Concerns grow over increase in child labor in Afghanistan

A growing number of children are falling behind in their education in Afghanistan due to poverty and destitution as they are forced to abandon school and find work.

One young victim of Afghanistan’s ongoing economic crisis is Osman, who works on the streets of Kabul in a bid to help put food on the table for his family.

Osman said: “We have to toil on the streets from dawn till dusk. If we don’t work, our families won’t have anything to eat.”

Yusuf is another young boy who shares a similar story. He said he dreams of being able to return to school. “I really like school, but no one is at home to work,” he said.

Activists meanwhile painted a grim story about the number of children forced to work in the country. They said three primary reasons are behind the growing problem: the long-standing war, pervasive poverty, and deeply entrenched cultural factors.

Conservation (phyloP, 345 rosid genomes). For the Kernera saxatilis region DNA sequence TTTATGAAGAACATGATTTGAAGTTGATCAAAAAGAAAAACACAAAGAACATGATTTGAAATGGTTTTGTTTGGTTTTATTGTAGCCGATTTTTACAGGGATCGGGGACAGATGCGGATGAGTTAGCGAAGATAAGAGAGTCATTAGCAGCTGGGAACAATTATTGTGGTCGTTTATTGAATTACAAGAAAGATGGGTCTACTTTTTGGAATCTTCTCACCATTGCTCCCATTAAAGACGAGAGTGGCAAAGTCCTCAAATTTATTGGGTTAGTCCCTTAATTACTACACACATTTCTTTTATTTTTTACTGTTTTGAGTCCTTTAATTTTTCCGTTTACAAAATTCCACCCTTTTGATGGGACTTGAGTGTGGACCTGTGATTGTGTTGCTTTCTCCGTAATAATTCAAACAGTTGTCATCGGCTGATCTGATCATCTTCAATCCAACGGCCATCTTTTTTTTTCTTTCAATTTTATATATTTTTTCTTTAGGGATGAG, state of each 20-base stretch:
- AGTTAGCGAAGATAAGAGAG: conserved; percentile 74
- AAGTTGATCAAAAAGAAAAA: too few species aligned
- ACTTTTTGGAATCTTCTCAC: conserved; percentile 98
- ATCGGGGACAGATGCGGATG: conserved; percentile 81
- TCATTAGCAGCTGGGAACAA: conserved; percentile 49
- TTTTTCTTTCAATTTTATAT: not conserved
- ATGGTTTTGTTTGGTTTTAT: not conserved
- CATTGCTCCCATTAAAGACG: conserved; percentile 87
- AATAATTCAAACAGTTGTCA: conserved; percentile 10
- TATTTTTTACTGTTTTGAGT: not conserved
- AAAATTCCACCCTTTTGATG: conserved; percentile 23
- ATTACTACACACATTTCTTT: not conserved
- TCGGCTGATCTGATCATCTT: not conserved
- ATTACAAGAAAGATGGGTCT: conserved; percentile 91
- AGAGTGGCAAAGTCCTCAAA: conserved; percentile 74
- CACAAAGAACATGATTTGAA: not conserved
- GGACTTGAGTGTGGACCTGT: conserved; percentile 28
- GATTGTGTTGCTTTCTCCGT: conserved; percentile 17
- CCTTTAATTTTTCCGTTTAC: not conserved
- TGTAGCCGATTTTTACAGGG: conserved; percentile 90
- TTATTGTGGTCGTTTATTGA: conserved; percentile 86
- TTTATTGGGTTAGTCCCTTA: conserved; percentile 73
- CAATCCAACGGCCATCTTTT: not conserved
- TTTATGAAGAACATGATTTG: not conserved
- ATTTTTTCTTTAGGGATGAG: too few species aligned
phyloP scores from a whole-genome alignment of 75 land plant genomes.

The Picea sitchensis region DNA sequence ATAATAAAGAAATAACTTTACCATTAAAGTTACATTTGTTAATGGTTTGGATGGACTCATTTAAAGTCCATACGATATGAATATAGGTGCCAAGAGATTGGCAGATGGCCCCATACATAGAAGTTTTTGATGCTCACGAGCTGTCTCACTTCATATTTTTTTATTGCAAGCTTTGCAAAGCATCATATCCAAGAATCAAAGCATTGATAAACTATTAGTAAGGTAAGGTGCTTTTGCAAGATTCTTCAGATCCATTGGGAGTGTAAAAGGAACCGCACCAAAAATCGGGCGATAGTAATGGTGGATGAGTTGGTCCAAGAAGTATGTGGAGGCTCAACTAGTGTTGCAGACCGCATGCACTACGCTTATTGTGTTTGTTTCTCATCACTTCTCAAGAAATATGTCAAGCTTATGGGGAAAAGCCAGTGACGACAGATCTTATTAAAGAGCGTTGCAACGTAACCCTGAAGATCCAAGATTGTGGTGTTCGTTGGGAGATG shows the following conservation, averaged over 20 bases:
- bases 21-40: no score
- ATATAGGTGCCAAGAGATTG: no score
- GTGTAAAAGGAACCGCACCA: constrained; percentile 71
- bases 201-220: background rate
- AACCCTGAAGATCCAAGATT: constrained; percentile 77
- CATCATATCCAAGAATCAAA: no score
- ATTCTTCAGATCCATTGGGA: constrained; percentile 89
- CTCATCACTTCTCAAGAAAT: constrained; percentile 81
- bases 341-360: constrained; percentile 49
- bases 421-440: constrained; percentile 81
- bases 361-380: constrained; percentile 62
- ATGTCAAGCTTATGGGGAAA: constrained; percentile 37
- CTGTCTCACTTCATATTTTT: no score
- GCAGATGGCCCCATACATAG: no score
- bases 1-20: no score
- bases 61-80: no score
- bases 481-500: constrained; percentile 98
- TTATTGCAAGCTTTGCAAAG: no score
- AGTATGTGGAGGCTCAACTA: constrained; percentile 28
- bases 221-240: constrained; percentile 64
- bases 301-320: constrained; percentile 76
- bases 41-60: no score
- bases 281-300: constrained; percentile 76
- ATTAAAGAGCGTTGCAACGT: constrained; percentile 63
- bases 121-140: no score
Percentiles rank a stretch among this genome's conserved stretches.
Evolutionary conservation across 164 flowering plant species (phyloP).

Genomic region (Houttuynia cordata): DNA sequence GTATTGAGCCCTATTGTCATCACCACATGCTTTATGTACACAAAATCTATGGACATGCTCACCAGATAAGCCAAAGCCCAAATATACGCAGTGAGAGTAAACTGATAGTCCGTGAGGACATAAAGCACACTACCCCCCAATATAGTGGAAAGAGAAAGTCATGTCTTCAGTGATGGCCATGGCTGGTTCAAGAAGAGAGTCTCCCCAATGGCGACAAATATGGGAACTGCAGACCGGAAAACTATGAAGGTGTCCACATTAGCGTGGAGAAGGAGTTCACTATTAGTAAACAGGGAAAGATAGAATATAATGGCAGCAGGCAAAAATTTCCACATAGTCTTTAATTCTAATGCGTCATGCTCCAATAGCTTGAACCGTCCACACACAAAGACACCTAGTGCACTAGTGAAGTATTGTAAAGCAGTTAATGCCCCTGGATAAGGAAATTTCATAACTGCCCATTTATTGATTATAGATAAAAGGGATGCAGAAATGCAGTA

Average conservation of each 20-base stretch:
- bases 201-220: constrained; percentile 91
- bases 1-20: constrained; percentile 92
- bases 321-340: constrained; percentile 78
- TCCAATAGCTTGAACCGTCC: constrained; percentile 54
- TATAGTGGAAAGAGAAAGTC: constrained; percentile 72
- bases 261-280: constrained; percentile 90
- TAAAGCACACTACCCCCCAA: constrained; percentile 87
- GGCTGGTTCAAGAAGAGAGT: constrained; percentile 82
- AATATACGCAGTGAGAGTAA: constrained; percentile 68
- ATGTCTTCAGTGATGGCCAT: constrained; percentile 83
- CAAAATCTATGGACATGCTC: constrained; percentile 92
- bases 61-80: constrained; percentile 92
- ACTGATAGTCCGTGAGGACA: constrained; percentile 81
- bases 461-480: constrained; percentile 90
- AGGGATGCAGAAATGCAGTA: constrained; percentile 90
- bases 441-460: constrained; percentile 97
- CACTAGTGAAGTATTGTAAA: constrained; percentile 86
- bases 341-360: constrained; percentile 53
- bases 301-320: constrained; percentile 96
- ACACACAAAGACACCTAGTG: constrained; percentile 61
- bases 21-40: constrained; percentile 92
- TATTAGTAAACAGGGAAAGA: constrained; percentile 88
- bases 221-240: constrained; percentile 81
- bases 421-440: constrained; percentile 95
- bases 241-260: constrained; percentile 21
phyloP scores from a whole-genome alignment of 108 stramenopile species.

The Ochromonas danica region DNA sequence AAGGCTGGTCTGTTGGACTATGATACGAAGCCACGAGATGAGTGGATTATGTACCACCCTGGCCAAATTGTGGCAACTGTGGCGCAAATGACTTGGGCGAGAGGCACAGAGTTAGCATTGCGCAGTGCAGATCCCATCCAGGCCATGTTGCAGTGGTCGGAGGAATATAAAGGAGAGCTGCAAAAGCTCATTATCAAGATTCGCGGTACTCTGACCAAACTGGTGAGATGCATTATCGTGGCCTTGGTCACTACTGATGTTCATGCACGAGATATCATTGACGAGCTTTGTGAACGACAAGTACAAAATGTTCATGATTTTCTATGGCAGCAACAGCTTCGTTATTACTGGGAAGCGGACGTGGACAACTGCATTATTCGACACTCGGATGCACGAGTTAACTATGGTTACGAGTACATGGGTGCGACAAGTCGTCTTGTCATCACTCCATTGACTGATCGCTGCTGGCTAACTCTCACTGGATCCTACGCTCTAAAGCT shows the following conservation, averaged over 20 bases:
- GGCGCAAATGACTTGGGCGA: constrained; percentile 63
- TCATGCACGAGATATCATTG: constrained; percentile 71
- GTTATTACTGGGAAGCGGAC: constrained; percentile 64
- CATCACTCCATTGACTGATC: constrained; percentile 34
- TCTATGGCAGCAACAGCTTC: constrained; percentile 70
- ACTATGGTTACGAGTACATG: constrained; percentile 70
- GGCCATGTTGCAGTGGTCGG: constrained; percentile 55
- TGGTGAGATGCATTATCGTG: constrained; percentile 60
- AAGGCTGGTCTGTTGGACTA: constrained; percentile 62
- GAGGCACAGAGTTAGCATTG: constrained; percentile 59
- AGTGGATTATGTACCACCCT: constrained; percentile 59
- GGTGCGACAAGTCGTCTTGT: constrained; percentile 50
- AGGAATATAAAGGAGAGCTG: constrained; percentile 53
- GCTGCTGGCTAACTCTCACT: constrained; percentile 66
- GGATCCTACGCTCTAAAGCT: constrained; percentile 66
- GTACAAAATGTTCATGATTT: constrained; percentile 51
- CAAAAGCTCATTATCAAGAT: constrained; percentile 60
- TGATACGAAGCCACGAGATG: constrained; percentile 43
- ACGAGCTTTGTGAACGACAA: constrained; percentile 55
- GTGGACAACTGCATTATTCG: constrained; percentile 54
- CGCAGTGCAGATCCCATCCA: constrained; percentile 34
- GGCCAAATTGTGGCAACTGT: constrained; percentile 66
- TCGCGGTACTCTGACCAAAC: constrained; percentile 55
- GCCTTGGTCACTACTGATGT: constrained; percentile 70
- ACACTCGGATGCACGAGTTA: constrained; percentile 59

“Afghanistan is a nation grappling with severe poverty, and children are compelled to work to provide for themselves and their families,” said Fariba Farhadi, a civil society activist.

On the occasion of World Protection of Education Day, observed on September 9th annually, the US embassy for Afghanistan, operating from Qatar, underscored the fundamental right to quality education for all children in Afghanistan.

The embassy emphasized the need for schools to serve as safe havens for children to pursue their educational aspirations.

The United Nations has also released a concerning report, revealing that over seven million migrant children, including children from Afghanistan, are being denied access to education.

The report highlights a distressing 50 percent increase in the number of children deprived of education compared to last year.

Asifa Stankzai, a migrant rights activist, cited economic hardships and administrative hurdles as significant factors contributing to the educational deprivation faced by Afghan children.

“It is anticipated that international organizations, through economic support programs for migrant children, will play a pivotal role in rekindling their educational aspirations,” she said.